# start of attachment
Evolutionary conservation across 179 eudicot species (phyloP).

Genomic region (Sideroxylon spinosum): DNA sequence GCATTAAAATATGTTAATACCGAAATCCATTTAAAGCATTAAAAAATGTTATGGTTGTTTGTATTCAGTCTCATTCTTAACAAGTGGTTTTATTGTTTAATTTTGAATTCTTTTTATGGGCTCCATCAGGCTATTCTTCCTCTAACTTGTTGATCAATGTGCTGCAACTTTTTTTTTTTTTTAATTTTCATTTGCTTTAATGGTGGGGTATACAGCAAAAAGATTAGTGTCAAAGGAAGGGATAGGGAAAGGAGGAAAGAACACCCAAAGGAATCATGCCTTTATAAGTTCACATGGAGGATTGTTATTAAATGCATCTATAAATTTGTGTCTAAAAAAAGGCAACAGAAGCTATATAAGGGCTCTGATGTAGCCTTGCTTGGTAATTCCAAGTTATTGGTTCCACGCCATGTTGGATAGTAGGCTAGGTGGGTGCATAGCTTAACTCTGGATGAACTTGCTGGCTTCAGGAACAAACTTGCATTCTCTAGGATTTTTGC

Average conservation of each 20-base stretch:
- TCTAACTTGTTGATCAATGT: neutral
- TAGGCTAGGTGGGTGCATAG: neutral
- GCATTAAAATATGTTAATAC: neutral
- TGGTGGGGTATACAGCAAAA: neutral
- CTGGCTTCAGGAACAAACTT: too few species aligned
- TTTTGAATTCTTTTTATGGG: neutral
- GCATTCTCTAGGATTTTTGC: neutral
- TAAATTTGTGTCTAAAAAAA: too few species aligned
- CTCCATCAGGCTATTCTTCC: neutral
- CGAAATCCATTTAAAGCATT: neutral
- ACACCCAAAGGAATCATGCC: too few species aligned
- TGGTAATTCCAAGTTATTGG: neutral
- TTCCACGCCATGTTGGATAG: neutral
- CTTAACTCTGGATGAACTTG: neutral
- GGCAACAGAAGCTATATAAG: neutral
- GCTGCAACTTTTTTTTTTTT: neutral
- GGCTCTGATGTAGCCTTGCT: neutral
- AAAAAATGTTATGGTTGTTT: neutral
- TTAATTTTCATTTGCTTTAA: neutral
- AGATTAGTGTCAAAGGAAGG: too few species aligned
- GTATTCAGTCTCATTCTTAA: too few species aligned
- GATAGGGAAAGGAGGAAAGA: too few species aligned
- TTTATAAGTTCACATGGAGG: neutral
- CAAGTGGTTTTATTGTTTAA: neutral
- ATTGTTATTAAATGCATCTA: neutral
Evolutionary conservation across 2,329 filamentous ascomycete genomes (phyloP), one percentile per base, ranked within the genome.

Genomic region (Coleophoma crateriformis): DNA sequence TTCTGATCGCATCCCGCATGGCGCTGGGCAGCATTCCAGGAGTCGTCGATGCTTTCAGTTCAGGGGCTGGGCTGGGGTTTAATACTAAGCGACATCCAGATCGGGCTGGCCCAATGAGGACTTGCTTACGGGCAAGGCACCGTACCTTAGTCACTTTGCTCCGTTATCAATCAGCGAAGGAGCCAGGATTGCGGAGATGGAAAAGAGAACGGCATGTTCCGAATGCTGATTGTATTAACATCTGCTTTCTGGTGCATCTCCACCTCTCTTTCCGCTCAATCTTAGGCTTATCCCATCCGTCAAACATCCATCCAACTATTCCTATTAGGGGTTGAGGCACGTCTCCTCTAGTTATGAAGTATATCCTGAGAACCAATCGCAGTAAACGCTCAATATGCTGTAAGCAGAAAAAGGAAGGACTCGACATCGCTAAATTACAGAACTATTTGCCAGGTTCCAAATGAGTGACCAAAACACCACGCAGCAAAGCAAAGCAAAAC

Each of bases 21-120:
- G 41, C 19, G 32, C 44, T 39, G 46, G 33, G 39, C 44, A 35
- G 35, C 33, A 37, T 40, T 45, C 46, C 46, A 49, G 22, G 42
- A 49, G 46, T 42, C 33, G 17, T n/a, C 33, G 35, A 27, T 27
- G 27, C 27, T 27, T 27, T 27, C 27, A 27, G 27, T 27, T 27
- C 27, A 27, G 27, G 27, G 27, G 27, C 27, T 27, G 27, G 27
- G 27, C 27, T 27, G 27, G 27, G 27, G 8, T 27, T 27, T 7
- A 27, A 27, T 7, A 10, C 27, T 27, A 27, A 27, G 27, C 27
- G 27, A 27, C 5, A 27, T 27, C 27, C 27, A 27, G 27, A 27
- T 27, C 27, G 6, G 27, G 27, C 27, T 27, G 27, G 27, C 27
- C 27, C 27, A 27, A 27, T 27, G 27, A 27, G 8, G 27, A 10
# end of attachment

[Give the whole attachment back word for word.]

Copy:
Evolutionary conservation across 179 eudicot species (phyloP).

Genomic region (Sideroxylon spinosum): DNA sequence GCATTAAAATATGTTAATACCGAAATCCATTTAAAGCATTAAAAAATGTTATGGTTGTTTGTATTCAGTCTCATTCTTAACAAGTGGTTTTATTGTTTAATTTTGAATTCTTTTTATGGGCTCCATCAGGCTATTCTTCCTCTAACTTGTTGATCAATGTGCTGCAACTTTTTTTTTTTTTTAATTTTCATTTGCTTTAATGGTGGGGTATACAGCAAAAAGATTAGTGTCAAAGGAAGGGATAGGGAAAGGAGGAAAGAACACCCAAAGGAATCATGCCTTTATAAGTTCACATGGAGGATTGTTATTAAATGCATCTATAAATTTGTGTCTAAAAAAAGGCAACAGAAGCTATATAAGGGCTCTGATGTAGCCTTGCTTGGTAATTCCAAGTTATTGGTTCCACGCCATGTTGGATAGTAGGCTAGGTGGGTGCATAGCTTAACTCTGGATGAACTTGCTGGCTTCAGGAACAAACTTGCATTCTCTAGGATTTTTGC

Average conservation of each 20-base stretch:
- TCTAACTTGTTGATCAATGT: neutral
- TAGGCTAGGTGGGTGCATAG: neutral
- GCATTAAAATATGTTAATAC: neutral
- TGGTGGGGTATACAGCAAAA: neutral
- CTGGCTTCAGGAACAAACTT: too few species aligned
- TTTTGAATTCTTTTTATGGG: neutral
- GCATTCTCTAGGATTTTTGC: neutral
- TAAATTTGTGTCTAAAAAAA: too few species aligned
- CTCCATCAGGCTATTCTTCC: neutral
- CGAAATCCATTTAAAGCATT: neutral
- ACACCCAAAGGAATCATGCC: too few species aligned
- TGGTAATTCCAAGTTATTGG: neutral
- TTCCACGCCATGTTGGATAG: neutral
- CTTAACTCTGGATGAACTTG: neutral
- GGCAACAGAAGCTATATAAG: neutral
- GCTGCAACTTTTTTTTTTTT: neutral
- GGCTCTGATGTAGCCTTGCT: neutral
- AAAAAATGTTATGGTTGTTT: neutral
- TTAATTTTCATTTGCTTTAA: neutral
- AGATTAGTGTCAAAGGAAGG: too few species aligned
- GTATTCAGTCTCATTCTTAA: too few species aligned
- GATAGGGAAAGGAGGAAAGA: too few species aligned
- TTTATAAGTTCACATGGAGG: neutral
- CAAGTGGTTTTATTGTTTAA: neutral
- ATTGTTATTAAATGCATCTA: neutral
Evolutionary conservation across 2,329 filamentous ascomycete genomes (phyloP), one percentile per base, ranked within the genome.

Genomic region (Coleophoma crateriformis): DNA sequence TTCTGATCGCATCCCGCATGGCGCTGGGCAGCATTCCAGGAGTCGTCGATGCTTTCAGTTCAGGGGCTGGGCTGGGGTTTAATACTAAGCGACATCCAGATCGGGCTGGCCCAATGAGGACTTGCTTACGGGCAAGGCACCGTACCTTAGTCACTTTGCTCCGTTATCAATCAGCGAAGGAGCCAGGATTGCGGAGATGGAAAAGAGAACGGCATGTTCCGAATGCTGATTGTATTAACATCTGCTTTCTGGTGCATCTCCACCTCTCTTTCCGCTCAATCTTAGGCTTATCCCATCCGTCAAACATCCATCCAACTATTCCTATTAGGGGTTGAGGCACGTCTCCTCTAGTTATGAAGTATATCCTGAGAACCAATCGCAGTAAACGCTCAATATGCTGTAAGCAGAAAAAGGAAGGACTCGACATCGCTAAATTACAGAACTATTTGCCAGGTTCCAAATGAGTGACCAAAACACCACGCAGCAAAGCAAAGCAAAAC

Each of bases 21-120:
- G 41, C 19, G 32, C 44, T 39, G 46, G 33, G 39, C 44, A 35
- G 35, C 33, A 37, T 40, T 45, C 46, C 46, A 49, G 22, G 42
- A 49, G 46, T 42, C 33, G 17, T n/a, C 33, G 35, A 27, T 27
- G 27, C 27, T 27, T 27, T 27, C 27, A 27, G 27, T 27, T 27
- C 27, A 27, G 27, G 27, G 27, G 27, C 27, T 27, G 27, G 27
- G 27, C 27, T 27, G 27, G 27, G 27, G 8, T 27, T 27, T 7
- A 27, A 27, T 7, A 10, C 27, T 27, A 27, A 27, G 27, C 27
- G 27, A 27, C 5, A 27, T 27, C 27, C 27, A 27, G 27, A 27
- T 27, C 27, G 6, G 27, G 27, C 27, T 27, G 27, G 27, C 27
- C 27, C 27, A 27, A 27, T 27, G 27, A 27, G 8, G 27, A 10